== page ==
Hot on the heels of the announcement that the Tourism Amendment Bill’s amendments propose to regulate Airbnbs, Western Cape Minister of Economic Opportunities, Beverley Schäfer, demonstrates strong opposition to the regulation of short-term, home-rental platforms of this nature.
The Western Cape Government will be making submissions “to oppose any regulations which could impact tourism revenue and affect people’s private property rights,” commented Schäfer. Her view is that the Western Cape Government is driving tourism growth and, in order to develop this sector, a sufficient mix of hotel, B&B and home-rental room nights are required in order to accommodate a wide variety of tourists and budgets.
What is most interesting though, is that South African Minister of Tourism, Derek Hanekom, at this year’s African Travel Indaba, stated: “Tourism holds great promise for the development of small businesses. It is when you stay in small bed-and-breakfast establishments or small hotels, that you get to interact with the locals, listen to their stories about the area, and get advice on the best, least-known place to visit on sight-seeing trips”. These are among the many reasons why Airbnb has been successful.
This sentiment is, almost, in direct conflict with the comments made by Blessing Manale, chief director of communications at the Department of Tourism, when he stated that the minister could determine certain so-called “thresholds” for short-term home rentals, which could include a limit on the number of nights guests could stay at an establishment and could, perhaps, even limit the number of guests, due to potentially larger water consumption in an area. The fact that these thresholds could also look at pricing, zoning, how much an establishment can earn and, maybe, even regulating matters such as security does come across as tightening the noose around the necks of Airbnb hosts rather than “developing small business”, as Minister Hanekom stated.
Schäfer further states that we need to stimulate innovation and use disruptors in order to put tourism on steroids in the Western Cape and in her view, any regulations that infringe on people’s property rights, or impact a host’s ability to earn a living, must be rejected outright.
“Over 2 million people have made use of Airbnb alone in this country, and if regulations make it more difficult for travellers to access this kind of accommodation, they will simply vote with their wallets and go elsewhere. We cannot allow this to happen,” said Schäfer. “Regulations could unintentionally impact these businesses and entrepreneurs,” she cautioned.
This proposed change in the regulations is by no means a South African syndrome alone. Globally there are significant amendments being introduced, which are impacting on the freedom previously experienced by hosts. Airbnb’s growth story has been nothing, if not dramatic. From just two bookings in March 2008, the San Francisco start-up today has more than five-million listings in 81 000 cities around the world.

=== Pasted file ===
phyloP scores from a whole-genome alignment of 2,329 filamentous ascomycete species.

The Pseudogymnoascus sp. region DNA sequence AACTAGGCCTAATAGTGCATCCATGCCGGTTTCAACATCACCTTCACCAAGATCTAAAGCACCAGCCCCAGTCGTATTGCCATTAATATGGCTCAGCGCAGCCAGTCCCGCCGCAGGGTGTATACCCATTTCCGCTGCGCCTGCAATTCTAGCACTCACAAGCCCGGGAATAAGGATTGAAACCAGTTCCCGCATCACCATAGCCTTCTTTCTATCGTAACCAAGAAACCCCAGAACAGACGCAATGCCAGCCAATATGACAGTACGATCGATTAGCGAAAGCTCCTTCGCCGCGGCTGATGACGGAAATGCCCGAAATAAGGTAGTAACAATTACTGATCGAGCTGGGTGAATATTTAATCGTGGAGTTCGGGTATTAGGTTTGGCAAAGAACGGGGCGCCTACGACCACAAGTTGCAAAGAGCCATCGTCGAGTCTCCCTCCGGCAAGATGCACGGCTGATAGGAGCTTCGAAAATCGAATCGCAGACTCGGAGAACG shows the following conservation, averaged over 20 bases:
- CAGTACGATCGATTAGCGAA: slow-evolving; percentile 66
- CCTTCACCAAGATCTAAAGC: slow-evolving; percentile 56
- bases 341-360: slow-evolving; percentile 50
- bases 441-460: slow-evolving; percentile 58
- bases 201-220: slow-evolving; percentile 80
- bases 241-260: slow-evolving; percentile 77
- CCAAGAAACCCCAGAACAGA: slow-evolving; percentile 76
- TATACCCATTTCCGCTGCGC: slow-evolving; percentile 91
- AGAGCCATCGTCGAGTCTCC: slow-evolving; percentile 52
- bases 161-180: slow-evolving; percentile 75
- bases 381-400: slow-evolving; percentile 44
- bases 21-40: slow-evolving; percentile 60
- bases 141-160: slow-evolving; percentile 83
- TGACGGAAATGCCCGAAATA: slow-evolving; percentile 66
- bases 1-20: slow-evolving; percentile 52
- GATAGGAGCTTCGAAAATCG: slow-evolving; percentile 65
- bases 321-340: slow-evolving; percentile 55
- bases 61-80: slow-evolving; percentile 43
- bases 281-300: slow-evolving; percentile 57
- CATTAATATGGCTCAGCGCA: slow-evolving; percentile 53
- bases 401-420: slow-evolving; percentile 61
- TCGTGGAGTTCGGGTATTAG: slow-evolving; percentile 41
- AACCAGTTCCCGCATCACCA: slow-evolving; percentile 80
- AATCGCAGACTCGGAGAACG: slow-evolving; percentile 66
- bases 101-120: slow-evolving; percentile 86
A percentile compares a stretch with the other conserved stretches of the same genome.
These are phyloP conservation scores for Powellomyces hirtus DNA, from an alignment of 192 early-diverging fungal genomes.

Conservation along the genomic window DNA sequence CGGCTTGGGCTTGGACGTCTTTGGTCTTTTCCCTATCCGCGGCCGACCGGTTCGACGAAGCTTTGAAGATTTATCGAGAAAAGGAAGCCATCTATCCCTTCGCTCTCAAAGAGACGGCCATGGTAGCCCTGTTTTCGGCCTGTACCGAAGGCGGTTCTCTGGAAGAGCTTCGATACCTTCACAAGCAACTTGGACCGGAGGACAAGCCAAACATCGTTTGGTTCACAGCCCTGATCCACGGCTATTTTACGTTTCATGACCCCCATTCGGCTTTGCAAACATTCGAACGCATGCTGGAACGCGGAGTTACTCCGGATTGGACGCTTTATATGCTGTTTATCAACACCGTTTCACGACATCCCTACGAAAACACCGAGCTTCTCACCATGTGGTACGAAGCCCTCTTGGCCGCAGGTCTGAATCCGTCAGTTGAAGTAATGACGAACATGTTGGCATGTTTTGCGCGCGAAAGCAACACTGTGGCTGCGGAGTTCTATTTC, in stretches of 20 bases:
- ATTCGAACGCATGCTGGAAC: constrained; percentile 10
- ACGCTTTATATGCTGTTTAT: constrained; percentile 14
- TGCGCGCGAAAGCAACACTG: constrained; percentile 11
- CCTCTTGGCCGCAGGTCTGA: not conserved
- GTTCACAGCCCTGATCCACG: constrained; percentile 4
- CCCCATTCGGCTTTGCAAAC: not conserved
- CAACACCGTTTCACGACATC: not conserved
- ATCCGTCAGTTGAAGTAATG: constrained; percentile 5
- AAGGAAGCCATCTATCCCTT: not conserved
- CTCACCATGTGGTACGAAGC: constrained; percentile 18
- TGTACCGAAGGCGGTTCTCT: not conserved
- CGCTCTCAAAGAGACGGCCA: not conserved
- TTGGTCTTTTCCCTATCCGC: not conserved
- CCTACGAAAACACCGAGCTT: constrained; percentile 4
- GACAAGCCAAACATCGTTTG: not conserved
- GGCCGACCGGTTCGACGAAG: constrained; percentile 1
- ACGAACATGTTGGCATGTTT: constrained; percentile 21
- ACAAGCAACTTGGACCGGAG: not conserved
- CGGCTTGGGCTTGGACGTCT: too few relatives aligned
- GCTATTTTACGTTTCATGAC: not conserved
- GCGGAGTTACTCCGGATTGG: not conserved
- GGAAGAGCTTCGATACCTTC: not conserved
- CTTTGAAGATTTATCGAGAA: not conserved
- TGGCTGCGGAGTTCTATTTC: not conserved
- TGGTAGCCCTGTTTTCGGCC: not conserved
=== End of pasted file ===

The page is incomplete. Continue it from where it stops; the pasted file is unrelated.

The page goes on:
This growth has not gone unnoticed, and the platform has disrupted property markets, pushing up prices for long-term rentals as property owners make accommodation available for short-term lease. As a result, several cities, including New York, Amsterdam, Barcelona, London and Berlin, have moved to restrict Airbnb rentals by setting limits to availability and requiring registration from hosts. If one then includes the numerous other online booking platforms besides Airbnb, such as Booking.Com, TripAdvisor and the plethora of South African-focused sites including Lekkeslaap, Afristay.com, Roomsforafrica.com, SA-venues.com – and the rest – it does appear as if some form of potentially-restrictive control is inevitable in this burgeoning market.
Most cities internationally, where regulations are already in force, opt for “limitation with restrictions”, which includes limiting the number of short-term rental options available (Barcelona allows for one listing per property owner), or the number of days properties may be rented out (Amsterdam limits rentals to 30 days a year), or only allowing short-term listings on residents’ primary residences (Los Angeles).
The growth of Airbnb in South Africa has, predictably, elicited calls for tighter regulation. But unlike elsewhere, where calls for regulation seem to stem from disruption of the long-term rental market, in South Africa, the focus seems to be on levelling the competitive playing field, which is where most of the resistance is coming in to play.
The potential cost implications to Airbnb hosts could be quite profound, as currently all costs for electricity, water, sanitation and solid waste are at residential rates, and not at commercial tariffs, which is what regulations of this nature could enforce. Furthermore, this would most likely also extend to property rates, where currently, residential rates apply versus commercial rates, which are much higher.
Let us not ignore the inevitable taxation hit that will also come into play. Johan van der Merwe, the finance member on Cape Town’s mayoral committee stated: “Our legislators must work with Airbnb to create legislation that would ensure Airbnb pays tax, but the legislation must be forward-looking and not seek to destroy Airbnb’s success. Airbnb has lowered the costs of doing tourism entrepreneurship and therefore created jobs.”
So the question remains: are legislators trying to increase the drawcard for tourism or will they, potentially, have a negative influence on tourist-accommodation options and stem the effectiveness of entrepreneurship?